Comments (0)Add Comment

Write comment
smaller | bigger

busy
 

Share this on your social networks

Bookmark and Share

Share this

Bookmark and Share

 

The Meaning of ‘LIFE’

With a new documentary film about his work, and huge exhibits on both coasts, acclaimed Santa Cruz nature photographer Frans Lanting is having a landmark year. But his crusade for conservation doesn’t leave much time for looking back

 

Seasons of Opportunity

Everything in our world has a specific time (a season) in which to accomplish a specific work—a “season” that begins (opportunity) and ends (time’s up). I can feel the season is changing. The leaves turning colors, the air cooler, sunbeams casting shadows in different places. It feels like a seasonal change has begun in the northern hemisphere. Christmas is in four months, and 2015 is swiftly speeding by. Soon it will be autumn and time for the many Festivals of Light. Each season offers new opportunities. Then the season ends and new seasons take its place. Humanity, too, is given “seasons” of opportunity. We are in one of those opportunities now, to bring something new (Uranus) into our world, especially in the United States. Times of opportunity can be seen in the astrology chart. In the U.S. chart, Uranus (change) joins Chiron (wound/healing). This symbolizes a need to heal the wounds of humanity. Uranus offers new archetypes, new ways of doing things. The Uranus/Chiron (Aries/Pisces) message is, “The people of the U.S. are suffering. New actions are needed to bring healing and well-being to humanity. So the U.S. can fulfill its spiritual task of standing within the light and leading humanity within and toward the light.” Thursday, Aquarius Moon, Mercury enters Libra. The message, “To bring forth the new order in the world, begin with acts of Goodwill.” Goodwill produces right relations with everyone and everything. The result is a world of progressive well-being and peacefulness (which is neither passive nor the opposite of war). Saturday is the full moon, the solar light of Virgo streaming into the Earth. Our waiting now begins, for the birth of new light at winter solstice. The mother (hiding the light of the soul, the holy child), identifying the feminine principle, says, “I am the mother and the child. I, God (Father), I Matter (Mother), We are One.”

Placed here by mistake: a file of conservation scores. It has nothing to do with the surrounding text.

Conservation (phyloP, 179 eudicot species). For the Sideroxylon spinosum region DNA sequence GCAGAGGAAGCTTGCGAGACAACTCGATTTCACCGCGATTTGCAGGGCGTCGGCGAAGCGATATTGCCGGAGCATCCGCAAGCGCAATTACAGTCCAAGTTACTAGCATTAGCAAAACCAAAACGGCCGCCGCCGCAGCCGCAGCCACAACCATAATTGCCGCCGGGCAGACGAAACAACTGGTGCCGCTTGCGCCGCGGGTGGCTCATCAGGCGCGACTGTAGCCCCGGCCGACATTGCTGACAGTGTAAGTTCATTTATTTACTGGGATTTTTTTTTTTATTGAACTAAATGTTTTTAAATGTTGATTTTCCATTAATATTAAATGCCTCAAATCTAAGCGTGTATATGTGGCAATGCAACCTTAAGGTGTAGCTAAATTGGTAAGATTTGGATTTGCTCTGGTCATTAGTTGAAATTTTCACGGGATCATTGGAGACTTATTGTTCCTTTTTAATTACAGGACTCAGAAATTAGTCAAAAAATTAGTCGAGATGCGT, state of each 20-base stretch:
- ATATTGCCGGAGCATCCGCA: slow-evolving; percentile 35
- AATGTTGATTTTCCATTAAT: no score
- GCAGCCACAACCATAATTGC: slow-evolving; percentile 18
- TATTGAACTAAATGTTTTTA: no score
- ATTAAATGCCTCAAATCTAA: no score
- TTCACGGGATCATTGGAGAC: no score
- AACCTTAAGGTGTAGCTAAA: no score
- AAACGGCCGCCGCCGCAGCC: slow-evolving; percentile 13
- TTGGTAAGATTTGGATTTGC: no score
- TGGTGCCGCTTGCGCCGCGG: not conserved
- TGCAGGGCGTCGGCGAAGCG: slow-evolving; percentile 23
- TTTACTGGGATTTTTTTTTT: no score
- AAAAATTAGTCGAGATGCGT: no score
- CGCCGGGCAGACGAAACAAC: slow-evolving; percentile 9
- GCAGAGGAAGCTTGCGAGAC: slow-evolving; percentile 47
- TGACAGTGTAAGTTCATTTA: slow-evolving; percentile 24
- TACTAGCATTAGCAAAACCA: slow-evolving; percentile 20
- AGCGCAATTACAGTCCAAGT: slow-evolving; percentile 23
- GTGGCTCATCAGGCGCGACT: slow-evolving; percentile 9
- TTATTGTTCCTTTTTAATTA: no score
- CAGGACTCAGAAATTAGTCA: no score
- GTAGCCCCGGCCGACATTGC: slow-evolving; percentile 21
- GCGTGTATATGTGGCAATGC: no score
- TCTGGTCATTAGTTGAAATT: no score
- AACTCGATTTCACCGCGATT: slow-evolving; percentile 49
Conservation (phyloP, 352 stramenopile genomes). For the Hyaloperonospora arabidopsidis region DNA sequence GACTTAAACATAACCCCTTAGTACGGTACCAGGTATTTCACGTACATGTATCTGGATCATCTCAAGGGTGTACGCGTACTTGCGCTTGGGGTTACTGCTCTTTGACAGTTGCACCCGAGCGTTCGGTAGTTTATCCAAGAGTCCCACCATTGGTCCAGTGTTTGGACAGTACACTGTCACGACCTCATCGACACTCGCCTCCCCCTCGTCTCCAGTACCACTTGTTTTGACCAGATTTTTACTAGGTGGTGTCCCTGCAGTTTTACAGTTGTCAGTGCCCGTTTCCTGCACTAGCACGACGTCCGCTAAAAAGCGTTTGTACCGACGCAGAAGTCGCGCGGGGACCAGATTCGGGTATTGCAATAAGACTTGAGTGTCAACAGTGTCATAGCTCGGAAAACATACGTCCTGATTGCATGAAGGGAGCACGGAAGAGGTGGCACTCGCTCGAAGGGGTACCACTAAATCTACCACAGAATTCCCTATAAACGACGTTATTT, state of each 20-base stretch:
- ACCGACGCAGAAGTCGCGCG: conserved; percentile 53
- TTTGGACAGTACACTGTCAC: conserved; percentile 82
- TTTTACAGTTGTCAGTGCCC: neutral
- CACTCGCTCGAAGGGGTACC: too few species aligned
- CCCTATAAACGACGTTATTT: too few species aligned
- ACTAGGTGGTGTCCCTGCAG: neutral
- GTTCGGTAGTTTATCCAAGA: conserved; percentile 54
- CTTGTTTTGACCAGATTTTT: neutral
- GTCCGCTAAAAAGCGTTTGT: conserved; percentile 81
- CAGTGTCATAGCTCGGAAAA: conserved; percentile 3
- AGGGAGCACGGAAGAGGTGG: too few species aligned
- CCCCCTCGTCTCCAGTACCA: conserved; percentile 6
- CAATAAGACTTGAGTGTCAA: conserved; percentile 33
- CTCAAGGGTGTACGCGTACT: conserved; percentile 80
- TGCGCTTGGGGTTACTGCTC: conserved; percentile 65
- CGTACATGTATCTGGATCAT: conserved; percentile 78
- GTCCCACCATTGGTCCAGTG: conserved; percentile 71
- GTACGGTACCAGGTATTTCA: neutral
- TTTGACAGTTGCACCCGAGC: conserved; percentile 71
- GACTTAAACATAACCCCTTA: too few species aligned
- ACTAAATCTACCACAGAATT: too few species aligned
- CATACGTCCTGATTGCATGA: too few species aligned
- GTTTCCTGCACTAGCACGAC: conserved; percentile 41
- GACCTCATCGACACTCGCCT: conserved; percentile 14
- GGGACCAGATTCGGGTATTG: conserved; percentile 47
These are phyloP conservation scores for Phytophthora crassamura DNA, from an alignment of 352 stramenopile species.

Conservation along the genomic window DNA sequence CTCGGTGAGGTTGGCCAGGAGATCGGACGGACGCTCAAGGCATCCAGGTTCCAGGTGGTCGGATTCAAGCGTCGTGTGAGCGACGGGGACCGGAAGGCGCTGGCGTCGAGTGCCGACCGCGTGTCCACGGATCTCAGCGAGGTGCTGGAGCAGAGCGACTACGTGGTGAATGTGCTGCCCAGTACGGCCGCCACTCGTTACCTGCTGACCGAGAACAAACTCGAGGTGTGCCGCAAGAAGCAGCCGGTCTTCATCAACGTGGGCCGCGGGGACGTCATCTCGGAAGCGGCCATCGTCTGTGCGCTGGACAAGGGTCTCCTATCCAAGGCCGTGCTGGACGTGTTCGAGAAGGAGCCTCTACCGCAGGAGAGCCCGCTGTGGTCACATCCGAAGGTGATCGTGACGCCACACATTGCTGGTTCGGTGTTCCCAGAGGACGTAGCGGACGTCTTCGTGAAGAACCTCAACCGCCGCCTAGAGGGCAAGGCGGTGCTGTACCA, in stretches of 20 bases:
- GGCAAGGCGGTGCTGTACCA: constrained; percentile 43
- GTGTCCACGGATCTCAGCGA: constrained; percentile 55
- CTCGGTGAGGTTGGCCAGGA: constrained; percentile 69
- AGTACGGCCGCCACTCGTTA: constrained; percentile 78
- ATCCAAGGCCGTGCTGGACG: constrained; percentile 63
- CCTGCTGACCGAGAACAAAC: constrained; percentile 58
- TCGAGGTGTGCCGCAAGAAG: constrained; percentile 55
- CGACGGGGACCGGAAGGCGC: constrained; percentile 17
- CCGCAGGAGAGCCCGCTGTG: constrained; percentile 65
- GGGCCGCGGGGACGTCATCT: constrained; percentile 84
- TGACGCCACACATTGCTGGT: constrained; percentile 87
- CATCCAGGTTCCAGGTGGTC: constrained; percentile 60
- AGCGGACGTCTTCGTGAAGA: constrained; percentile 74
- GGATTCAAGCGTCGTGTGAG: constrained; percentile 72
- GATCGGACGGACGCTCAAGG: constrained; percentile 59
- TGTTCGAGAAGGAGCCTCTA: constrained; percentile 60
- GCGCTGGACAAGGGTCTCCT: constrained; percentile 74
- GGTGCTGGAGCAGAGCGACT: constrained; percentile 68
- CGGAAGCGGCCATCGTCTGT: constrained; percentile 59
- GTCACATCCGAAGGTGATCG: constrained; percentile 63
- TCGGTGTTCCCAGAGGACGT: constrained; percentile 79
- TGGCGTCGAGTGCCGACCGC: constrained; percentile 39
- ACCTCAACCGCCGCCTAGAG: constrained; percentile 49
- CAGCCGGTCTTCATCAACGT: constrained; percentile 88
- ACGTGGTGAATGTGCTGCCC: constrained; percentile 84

The New Tech Nexus

Community leaders in science and technology unite to form web-based networking program

 

His Dinner With David

Author + reporter = brainy talk in ‘End of the Tour’
Sign up for Good Times weekly newsletter
Get the latest news, events

RSS Feed Burner

 Subscribe in a reader

Latest Comments

 

Land of Plenty

Farm to Fork benefit dinner for UCSC’s Agroecology Center, plus a zippy salsa from Teresa’s Salsa that loves every food it meets

 

If you knew you had one week to live, what would you do?

Make peace with myself, which would allow me to be at peace with others. Diane Fisher, Santa Cruz, Network Engineer

 

Comanche Cellars

Michael Simons, owner and winemaker of Comanche Cellars, once had a trusted steed called Comanche, which was part of his paper route and his rodeo circuit, from the tender age of 10. In memory of this beautiful horse, he named his winery Comanche, and Comanche’s shoes grace the label of each handcrafted bottle.

 

Cantine Winepub

Aptos wine and tapas spot keeps it casual